Organizational Sustainability



The following plans show the range of activities you can do in building your Board according to the specific roles you want it to play.

The Foundation for Civil Society Tanzania(FCST) plans to form Board committee on sustainability aside from engaging the Board, staff and members on the need to address sustainability issues.

Officers of FCST are convinced that the most immediate strategy for its own organizational sustainability is pursuing actions as follows: Form a Board committee on sustainability; engage staff, Board, and members in discussion on sustainability; ensure appropriate skills mix in the Board; and have a permanent agenda in staff and Board meetings on sustainability.

The Catholic Welfare and Development believes in and plans to build a strong board with investment and legal skills

ABSA Foundation believes that the relevance and marketing of the foundation should engage the leadership and draw on their vision and strategic leadership. This will result in buy-in of organization and promote its relevance.

The East Africa Association of Grant Makers plans to mainstream fundraising as a Board committee. That way, will put in place a dedicated body that will constantly pursue reflection or in-depth determination of ways and means that will ensure financial sustainability of the Association.

The International Network of Women’s Funds recognizes that to ensure sustainability it needs to review, reconstitute, and rematch its Board according to its members’ skills.


To help you assess the effectiveness of your Board, you may use the following tools. The first tool is intended to help you determine the “state of affairs,“ of your Board. By identifying the gap and its source, you will be more able to strengthen your Board.

(Note: Gap refers to the discrepancy between what you think the condition should be, and what it actually is now. For example, your organization may not have criteria for selecting members, or falls short of the criteria below, in which case you answer “No”. You may state the gap as “My organization has not developed criteria for Board members.” Next, find out what the source of the gap is. Is it lack of time to prepare one? Or lack of knowhow? Or the need has not been recognized?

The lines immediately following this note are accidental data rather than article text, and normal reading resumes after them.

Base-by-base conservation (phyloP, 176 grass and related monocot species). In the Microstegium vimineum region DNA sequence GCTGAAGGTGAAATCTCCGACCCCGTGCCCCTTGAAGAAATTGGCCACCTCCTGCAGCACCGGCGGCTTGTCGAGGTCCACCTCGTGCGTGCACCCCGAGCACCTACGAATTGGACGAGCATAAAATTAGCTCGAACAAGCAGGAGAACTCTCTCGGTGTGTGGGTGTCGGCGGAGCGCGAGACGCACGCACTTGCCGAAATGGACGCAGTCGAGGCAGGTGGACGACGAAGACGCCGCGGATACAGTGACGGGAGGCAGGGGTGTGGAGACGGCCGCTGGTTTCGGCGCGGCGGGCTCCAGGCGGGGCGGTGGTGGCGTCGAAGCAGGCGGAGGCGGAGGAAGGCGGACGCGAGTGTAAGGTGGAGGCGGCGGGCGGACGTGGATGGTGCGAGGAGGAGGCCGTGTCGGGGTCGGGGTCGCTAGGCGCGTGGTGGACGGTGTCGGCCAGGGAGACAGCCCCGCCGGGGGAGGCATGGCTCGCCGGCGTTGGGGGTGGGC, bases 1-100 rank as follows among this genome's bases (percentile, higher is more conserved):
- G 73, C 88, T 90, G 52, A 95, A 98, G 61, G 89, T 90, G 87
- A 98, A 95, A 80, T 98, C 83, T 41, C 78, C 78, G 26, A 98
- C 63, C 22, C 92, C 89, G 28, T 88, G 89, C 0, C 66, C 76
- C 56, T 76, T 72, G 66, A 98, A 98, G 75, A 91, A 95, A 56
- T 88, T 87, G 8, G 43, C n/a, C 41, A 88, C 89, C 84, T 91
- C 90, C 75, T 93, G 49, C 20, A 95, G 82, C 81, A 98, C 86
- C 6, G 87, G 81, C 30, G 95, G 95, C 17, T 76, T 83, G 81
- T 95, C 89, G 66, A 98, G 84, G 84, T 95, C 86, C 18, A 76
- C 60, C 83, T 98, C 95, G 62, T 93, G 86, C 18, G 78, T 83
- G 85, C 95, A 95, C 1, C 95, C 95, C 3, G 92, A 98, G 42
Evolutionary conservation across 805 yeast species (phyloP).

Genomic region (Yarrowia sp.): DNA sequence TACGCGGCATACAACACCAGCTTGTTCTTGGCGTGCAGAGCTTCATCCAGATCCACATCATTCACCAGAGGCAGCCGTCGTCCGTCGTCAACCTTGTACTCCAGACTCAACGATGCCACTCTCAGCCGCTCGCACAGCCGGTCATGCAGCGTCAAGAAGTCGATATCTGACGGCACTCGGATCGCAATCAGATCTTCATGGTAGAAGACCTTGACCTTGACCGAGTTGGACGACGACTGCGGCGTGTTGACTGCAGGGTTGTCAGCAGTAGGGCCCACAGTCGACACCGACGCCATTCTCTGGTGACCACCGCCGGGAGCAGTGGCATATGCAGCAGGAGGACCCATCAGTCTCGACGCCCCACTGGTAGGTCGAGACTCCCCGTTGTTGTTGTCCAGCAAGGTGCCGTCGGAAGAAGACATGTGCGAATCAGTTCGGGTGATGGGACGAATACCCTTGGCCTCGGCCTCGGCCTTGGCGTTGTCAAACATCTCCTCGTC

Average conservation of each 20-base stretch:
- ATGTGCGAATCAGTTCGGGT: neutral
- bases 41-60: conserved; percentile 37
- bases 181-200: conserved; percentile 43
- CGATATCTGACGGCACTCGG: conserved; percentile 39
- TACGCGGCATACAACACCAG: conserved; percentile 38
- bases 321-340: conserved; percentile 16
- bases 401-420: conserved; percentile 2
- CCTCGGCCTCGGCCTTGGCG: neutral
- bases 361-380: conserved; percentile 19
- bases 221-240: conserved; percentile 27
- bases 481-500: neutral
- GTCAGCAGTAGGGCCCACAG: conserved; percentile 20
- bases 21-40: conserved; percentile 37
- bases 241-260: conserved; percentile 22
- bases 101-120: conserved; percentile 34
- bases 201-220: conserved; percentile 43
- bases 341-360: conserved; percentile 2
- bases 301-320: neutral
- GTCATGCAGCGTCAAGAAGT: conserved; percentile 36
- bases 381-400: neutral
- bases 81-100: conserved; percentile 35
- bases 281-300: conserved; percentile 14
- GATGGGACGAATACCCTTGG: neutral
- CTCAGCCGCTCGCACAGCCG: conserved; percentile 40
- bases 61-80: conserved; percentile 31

Yes No Gap Source of Gap
1. Is my Board multisectoral and does it include a representative from the community/sector my organization serves?
2. Does my organization have criteria for selecting board members?
3. Do we have a clear and transparent process for selecting board members? (not always through an election)
4. Do my board members attend at least 85% of meetings and other functions?
5. Do my board members have job descriptions or terms of reference?
6. Does my board have functioning committees?
7. Is there a written policy regarding my Board’s relationship with the Executive Director/CEO?
8. Does my board have a board development program?
9. Does my Board have a succession plan?


After identifying the gaps and their sources, you may find the following useful in addressing them. The “Milestones” in the tool refer to documents or situations that tell you are close to achieving your task, such as “Development of a set of criteria for selecting Board members”.

Gap Source of Gap Critical Activities to Address Gap Persons to Involve in Addressing Gap Resources Needed to Address Gap Source of Resources Milestones Time frame
Gap 1              
Gap 2              
Gap 3              
Gap 4              
Gap 5              
Gap 6              
Gap 7              
Gap 8              

Suggested Activities

The following are activities you might wish to conduct as you work toward building an effective Board.

  1. Reviewing board composition
  2. Developing criteria for board selection
  3. Preparing a job description for board members
  4. Preparing a board development plan
  5. Identifying and forming board committees